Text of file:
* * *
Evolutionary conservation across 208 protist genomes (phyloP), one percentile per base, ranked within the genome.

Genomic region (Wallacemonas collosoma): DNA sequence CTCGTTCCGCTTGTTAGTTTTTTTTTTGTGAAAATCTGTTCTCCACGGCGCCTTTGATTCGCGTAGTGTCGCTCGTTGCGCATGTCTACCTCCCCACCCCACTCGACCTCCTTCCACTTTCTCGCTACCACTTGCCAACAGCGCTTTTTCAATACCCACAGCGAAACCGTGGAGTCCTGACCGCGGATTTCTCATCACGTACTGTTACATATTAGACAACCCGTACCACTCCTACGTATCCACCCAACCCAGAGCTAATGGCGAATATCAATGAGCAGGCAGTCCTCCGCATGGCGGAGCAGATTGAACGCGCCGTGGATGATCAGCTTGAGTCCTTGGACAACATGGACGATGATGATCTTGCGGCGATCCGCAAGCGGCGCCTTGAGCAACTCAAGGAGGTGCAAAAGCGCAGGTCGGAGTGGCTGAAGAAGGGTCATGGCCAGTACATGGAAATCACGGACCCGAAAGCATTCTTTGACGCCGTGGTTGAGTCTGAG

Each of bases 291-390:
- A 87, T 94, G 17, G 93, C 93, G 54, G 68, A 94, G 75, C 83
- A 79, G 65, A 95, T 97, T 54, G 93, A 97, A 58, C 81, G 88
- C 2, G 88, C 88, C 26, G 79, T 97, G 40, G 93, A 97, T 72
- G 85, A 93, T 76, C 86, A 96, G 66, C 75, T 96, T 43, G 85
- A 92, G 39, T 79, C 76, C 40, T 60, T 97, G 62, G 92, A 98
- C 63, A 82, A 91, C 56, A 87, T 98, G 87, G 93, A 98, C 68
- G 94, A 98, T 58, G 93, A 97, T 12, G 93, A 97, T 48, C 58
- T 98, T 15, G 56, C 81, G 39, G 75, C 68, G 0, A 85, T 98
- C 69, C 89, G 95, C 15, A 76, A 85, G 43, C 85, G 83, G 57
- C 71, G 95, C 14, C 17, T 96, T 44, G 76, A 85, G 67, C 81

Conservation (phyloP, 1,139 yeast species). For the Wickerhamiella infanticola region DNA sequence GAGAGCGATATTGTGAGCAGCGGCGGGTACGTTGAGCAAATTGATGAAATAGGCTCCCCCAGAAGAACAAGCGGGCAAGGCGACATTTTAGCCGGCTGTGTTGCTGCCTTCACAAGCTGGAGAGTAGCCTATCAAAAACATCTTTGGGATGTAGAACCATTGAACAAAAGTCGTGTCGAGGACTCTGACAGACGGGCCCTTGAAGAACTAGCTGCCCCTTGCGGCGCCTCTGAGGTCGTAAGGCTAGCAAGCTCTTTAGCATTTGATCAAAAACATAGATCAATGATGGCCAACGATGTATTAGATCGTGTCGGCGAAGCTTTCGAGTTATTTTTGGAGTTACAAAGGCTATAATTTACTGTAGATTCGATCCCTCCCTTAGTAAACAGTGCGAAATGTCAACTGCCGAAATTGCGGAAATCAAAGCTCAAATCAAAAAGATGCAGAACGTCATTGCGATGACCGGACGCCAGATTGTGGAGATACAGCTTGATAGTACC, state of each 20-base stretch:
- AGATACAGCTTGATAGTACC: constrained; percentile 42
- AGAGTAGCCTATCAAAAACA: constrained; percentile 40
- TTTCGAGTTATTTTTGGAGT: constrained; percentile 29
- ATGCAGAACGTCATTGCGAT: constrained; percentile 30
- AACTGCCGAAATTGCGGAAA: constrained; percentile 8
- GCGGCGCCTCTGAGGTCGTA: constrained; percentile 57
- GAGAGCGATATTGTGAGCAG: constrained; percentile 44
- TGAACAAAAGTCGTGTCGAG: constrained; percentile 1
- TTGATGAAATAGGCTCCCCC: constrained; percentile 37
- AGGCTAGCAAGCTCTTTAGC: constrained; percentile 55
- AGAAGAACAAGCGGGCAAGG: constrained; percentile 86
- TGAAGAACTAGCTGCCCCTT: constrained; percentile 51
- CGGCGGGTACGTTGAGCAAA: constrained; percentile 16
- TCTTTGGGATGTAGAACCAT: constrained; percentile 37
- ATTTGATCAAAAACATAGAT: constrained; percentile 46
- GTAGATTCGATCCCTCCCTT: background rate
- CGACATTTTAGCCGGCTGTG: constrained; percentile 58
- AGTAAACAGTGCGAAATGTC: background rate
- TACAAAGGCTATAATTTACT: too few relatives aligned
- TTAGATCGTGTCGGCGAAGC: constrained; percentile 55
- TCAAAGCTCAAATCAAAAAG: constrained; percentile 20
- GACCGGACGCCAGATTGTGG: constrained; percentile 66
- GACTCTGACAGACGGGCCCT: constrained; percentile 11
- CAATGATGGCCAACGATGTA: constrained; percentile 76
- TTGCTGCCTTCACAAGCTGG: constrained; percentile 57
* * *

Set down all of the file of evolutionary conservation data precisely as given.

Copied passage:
Evolutionary conservation across 208 protist genomes (phyloP), one percentile per base, ranked within the genome.

Genomic region (Wallacemonas collosoma): DNA sequence CTCGTTCCGCTTGTTAGTTTTTTTTTTGTGAAAATCTGTTCTCCACGGCGCCTTTGATTCGCGTAGTGTCGCTCGTTGCGCATGTCTACCTCCCCACCCCACTCGACCTCCTTCCACTTTCTCGCTACCACTTGCCAACAGCGCTTTTTCAATACCCACAGCGAAACCGTGGAGTCCTGACCGCGGATTTCTCATCACGTACTGTTACATATTAGACAACCCGTACCACTCCTACGTATCCACCCAACCCAGAGCTAATGGCGAATATCAATGAGCAGGCAGTCCTCCGCATGGCGGAGCAGATTGAACGCGCCGTGGATGATCAGCTTGAGTCCTTGGACAACATGGACGATGATGATCTTGCGGCGATCCGCAAGCGGCGCCTTGAGCAACTCAAGGAGGTGCAAAAGCGCAGGTCGGAGTGGCTGAAGAAGGGTCATGGCCAGTACATGGAAATCACGGACCCGAAAGCATTCTTTGACGCCGTGGTTGAGTCTGAG

Each of bases 291-390:
- A 87, T 94, G 17, G 93, C 93, G 54, G 68, A 94, G 75, C 83
- A 79, G 65, A 95, T 97, T 54, G 93, A 97, A 58, C 81, G 88
- C 2, G 88, C 88, C 26, G 79, T 97, G 40, G 93, A 97, T 72
- G 85, A 93, T 76, C 86, A 96, G 66, C 75, T 96, T 43, G 85
- A 92, G 39, T 79, C 76, C 40, T 60, T 97, G 62, G 92, A 98
- C 63, A 82, A 91, C 56, A 87, T 98, G 87, G 93, A 98, C 68
- G 94, A 98, T 58, G 93, A 97, T 12, G 93, A 97, T 48, C 58
- T 98, T 15, G 56, C 81, G 39, G 75, C 68, G 0, A 85, T 98
- C 69, C 89, G 95, C 15, A 76, A 85, G 43, C 85, G 83, G 57
- C 71, G 95, C 14, C 17, T 96, T 44, G 76, A 85, G 67, C 81

Conservation (phyloP, 1,139 yeast species). For the Wickerhamiella infanticola region DNA sequence GAGAGCGATATTGTGAGCAGCGGCGGGTACGTTGAGCAAATTGATGAAATAGGCTCCCCCAGAAGAACAAGCGGGCAAGGCGACATTTTAGCCGGCTGTGTTGCTGCCTTCACAAGCTGGAGAGTAGCCTATCAAAAACATCTTTGGGATGTAGAACCATTGAACAAAAGTCGTGTCGAGGACTCTGACAGACGGGCCCTTGAAGAACTAGCTGCCCCTTGCGGCGCCTCTGAGGTCGTAAGGCTAGCAAGCTCTTTAGCATTTGATCAAAAACATAGATCAATGATGGCCAACGATGTATTAGATCGTGTCGGCGAAGCTTTCGAGTTATTTTTGGAGTTACAAAGGCTATAATTTACTGTAGATTCGATCCCTCCCTTAGTAAACAGTGCGAAATGTCAACTGCCGAAATTGCGGAAATCAAAGCTCAAATCAAAAAGATGCAGAACGTCATTGCGATGACCGGACGCCAGATTGTGGAGATACAGCTTGATAGTACC, state of each 20-base stretch:
- AGATACAGCTTGATAGTACC: constrained; percentile 42
- AGAGTAGCCTATCAAAAACA: constrained; percentile 40
- TTTCGAGTTATTTTTGGAGT: constrained; percentile 29
- ATGCAGAACGTCATTGCGAT: constrained; percentile 30
- AACTGCCGAAATTGCGGAAA: constrained; percentile 8
- GCGGCGCCTCTGAGGTCGTA: constrained; percentile 57
- GAGAGCGATATTGTGAGCAG: constrained; percentile 44
- TGAACAAAAGTCGTGTCGAG: constrained; percentile 1
- TTGATGAAATAGGCTCCCCC: constrained; percentile 37
- AGGCTAGCAAGCTCTTTAGC: constrained; percentile 55
- AGAAGAACAAGCGGGCAAGG: constrained; percentile 86
- TGAAGAACTAGCTGCCCCTT: constrained; percentile 51
- CGGCGGGTACGTTGAGCAAA: constrained; percentile 16
- TCTTTGGGATGTAGAACCAT: constrained; percentile 37
- ATTTGATCAAAAACATAGAT: constrained; percentile 46
- GTAGATTCGATCCCTCCCTT: background rate
- CGACATTTTAGCCGGCTGTG: constrained; percentile 58
- AGTAAACAGTGCGAAATGTC: background rate
- TACAAAGGCTATAATTTACT: too few relatives aligned
- TTAGATCGTGTCGGCGAAGC: constrained; percentile 55
- TCAAAGCTCAAATCAAAAAG: constrained; percentile 20
- GACCGGACGCCAGATTGTGG: constrained; percentile 66
- GACTCTGACAGACGGGCCCT: constrained; percentile 11
- CAATGATGGCCAACGATGTA: constrained; percentile 76
- TTGCTGCCTTCACAAGCTGG: constrained; percentile 57